January 14, 2011

More from the anthropological soapbox

This post has inspired another small rant about anthropology, communication, and media. Here goes:

Anthropologists have plenty to offer. They study all kinds of pretty relevant and interesting stuff. Look at the work of people like Setha Low, or Philippe Bourgois, or Karen Ho. More people should hear about Ho's book, especially considering the economic madness of the last few years.

The issue, as I see it, has less to do with actual relevance and more to do with communication of ideas and information. I don't really think it's a matter of covert infiltration or anything of the sort. I don't think this is a PR matter, or that what is needed is a large campaign to get the public informed about "what anthropology is all about" (as if there is some unified, singular "thing" that we call anthropology anyway). I use these analogies way too much, but here goes anyway: Good photographers make good photographs--all the time. Good writers write. It's a lot more interesting to look at the content of a photographer's work (ie the point of the work), than it is to hear them talk about cameras (at least for most people).*

In many cases, a lot of anthropologists end up doing the equivalent of talking about their cameras far too often, when they need to just go "make some photographs." The vast majority of the general public isn't going to care much about insular, jargon-laden, conversations that are really only meant for other anthropologists--just like most people who like good documentary photography don't necessarily want to hear about the inner workings of the newest $5000 digital camera.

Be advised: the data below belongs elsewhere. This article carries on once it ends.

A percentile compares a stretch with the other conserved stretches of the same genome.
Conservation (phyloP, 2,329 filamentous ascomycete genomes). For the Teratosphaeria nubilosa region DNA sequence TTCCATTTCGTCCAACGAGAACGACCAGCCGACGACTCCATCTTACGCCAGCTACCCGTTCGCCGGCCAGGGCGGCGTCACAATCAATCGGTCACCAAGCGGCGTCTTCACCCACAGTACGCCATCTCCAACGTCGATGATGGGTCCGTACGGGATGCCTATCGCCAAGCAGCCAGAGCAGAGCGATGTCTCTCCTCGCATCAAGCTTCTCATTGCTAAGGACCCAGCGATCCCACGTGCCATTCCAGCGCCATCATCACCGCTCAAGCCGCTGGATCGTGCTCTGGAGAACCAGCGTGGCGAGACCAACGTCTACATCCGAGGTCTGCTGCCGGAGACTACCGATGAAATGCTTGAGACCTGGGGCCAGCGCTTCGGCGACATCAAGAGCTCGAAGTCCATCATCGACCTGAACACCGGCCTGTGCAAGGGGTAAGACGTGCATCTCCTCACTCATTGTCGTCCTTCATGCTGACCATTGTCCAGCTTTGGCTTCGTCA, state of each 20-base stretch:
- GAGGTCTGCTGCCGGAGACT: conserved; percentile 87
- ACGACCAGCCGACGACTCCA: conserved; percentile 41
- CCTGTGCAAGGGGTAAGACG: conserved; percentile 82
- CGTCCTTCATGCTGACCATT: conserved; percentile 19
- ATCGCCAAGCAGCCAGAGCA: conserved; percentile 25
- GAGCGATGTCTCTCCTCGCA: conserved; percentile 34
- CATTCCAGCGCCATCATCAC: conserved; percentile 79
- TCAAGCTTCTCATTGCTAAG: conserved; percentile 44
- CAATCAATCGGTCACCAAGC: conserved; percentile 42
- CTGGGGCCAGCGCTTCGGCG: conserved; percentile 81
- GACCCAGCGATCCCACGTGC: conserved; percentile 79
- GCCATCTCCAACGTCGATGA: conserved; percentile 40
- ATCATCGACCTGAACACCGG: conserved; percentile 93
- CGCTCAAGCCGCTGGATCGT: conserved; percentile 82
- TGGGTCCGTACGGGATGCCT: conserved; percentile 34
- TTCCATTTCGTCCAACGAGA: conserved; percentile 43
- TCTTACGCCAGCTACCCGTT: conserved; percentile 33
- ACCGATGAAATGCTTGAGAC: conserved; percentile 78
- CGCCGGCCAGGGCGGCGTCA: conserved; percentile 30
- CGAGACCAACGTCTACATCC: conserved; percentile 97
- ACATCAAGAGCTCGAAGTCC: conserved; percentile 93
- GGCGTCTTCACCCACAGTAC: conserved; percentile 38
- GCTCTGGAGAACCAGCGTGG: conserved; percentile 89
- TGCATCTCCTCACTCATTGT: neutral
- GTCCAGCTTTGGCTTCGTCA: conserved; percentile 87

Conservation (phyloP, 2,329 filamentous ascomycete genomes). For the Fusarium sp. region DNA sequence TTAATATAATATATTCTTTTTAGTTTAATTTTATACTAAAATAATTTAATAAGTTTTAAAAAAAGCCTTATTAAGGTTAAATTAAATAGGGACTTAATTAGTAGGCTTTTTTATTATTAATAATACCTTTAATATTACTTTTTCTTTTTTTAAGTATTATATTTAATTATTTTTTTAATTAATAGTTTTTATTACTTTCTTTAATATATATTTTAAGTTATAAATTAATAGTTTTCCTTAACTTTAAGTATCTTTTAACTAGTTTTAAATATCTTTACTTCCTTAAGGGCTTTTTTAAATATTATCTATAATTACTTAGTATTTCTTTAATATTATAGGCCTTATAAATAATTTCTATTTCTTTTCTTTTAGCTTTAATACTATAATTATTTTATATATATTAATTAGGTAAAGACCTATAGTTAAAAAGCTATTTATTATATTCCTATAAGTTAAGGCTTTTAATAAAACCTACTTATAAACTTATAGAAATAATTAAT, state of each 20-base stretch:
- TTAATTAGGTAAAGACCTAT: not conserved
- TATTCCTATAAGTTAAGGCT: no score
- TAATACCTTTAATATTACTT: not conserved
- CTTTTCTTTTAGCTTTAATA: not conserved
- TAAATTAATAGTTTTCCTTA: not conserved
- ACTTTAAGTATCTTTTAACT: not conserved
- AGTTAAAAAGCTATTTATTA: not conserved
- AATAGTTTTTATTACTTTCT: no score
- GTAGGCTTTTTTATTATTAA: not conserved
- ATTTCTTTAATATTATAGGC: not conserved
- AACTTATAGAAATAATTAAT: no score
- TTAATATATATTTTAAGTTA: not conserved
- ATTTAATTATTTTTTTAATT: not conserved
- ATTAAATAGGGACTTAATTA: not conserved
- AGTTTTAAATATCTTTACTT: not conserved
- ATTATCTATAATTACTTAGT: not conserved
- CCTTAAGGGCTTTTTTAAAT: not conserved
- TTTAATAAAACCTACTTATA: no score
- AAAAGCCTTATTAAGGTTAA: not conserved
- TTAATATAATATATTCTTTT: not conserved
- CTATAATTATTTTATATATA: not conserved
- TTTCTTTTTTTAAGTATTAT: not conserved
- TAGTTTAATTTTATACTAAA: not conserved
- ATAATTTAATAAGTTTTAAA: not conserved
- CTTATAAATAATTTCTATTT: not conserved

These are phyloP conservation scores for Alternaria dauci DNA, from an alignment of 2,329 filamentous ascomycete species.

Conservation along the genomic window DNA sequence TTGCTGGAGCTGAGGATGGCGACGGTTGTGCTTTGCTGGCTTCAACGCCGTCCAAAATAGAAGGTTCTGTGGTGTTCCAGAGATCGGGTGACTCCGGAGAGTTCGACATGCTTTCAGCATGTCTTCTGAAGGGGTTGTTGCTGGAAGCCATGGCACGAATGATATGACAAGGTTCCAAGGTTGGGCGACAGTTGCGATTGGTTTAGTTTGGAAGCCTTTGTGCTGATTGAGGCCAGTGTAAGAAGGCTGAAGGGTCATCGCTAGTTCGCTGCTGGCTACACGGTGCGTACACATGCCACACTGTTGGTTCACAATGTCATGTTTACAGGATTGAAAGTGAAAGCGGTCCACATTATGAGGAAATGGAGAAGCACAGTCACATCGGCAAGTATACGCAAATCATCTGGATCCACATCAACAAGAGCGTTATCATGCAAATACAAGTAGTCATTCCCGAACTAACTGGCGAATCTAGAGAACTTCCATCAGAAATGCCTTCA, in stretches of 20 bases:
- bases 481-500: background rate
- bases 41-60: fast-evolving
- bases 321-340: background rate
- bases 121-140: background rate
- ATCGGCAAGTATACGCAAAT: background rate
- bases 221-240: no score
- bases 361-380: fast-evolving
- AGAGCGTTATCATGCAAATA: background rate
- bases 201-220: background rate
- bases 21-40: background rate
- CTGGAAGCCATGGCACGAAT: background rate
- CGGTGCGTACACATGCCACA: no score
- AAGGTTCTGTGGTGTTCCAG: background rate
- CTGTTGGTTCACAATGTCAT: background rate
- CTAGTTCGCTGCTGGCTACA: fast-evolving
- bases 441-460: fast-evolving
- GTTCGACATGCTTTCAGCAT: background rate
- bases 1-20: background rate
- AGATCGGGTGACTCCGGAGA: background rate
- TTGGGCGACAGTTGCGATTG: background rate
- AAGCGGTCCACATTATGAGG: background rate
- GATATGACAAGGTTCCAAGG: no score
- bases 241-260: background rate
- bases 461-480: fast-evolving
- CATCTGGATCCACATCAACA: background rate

Anthropologists just need to do what they do, do it well, and then communicate their ideas in various settings. More attention to the actual production of media (film, photography, online content, and writing) would probably be a good idea, especially since nobody outside of academia even thinks about reading American Anthropologist.

There is an old saying in writing: "show don't tell." I think this applies to anthropology. As I see it, anthropologists don't really need a bunch of PR pieces that advertise how great and useful anthropology is (stuff like this starts to sound like a recruiting commercial)--they just need to do good anthropology and get their ideas out to different audiences. Less pieces ABOUT anthropology and more pieces that ILLUSTRATE ideas, concepts, and analysis (hopefully in a somewhat interesting and readable manner).**

End of rant. You are now free to move about the Interwebs, folks.

*I believe that the shelf life of this particular analogy might be expiring soon. But that doesn't mean I am going to stop using it. And you can't do anything about it.

**Yes, I realize the irony of this post. I am advocating the idea that anthropologists should stop talking so much about anthropology and just go do some anthropology. And YET, here I am writing about anthropology. Fortunately I am immune to the terrible strains of cognitive dissonance.

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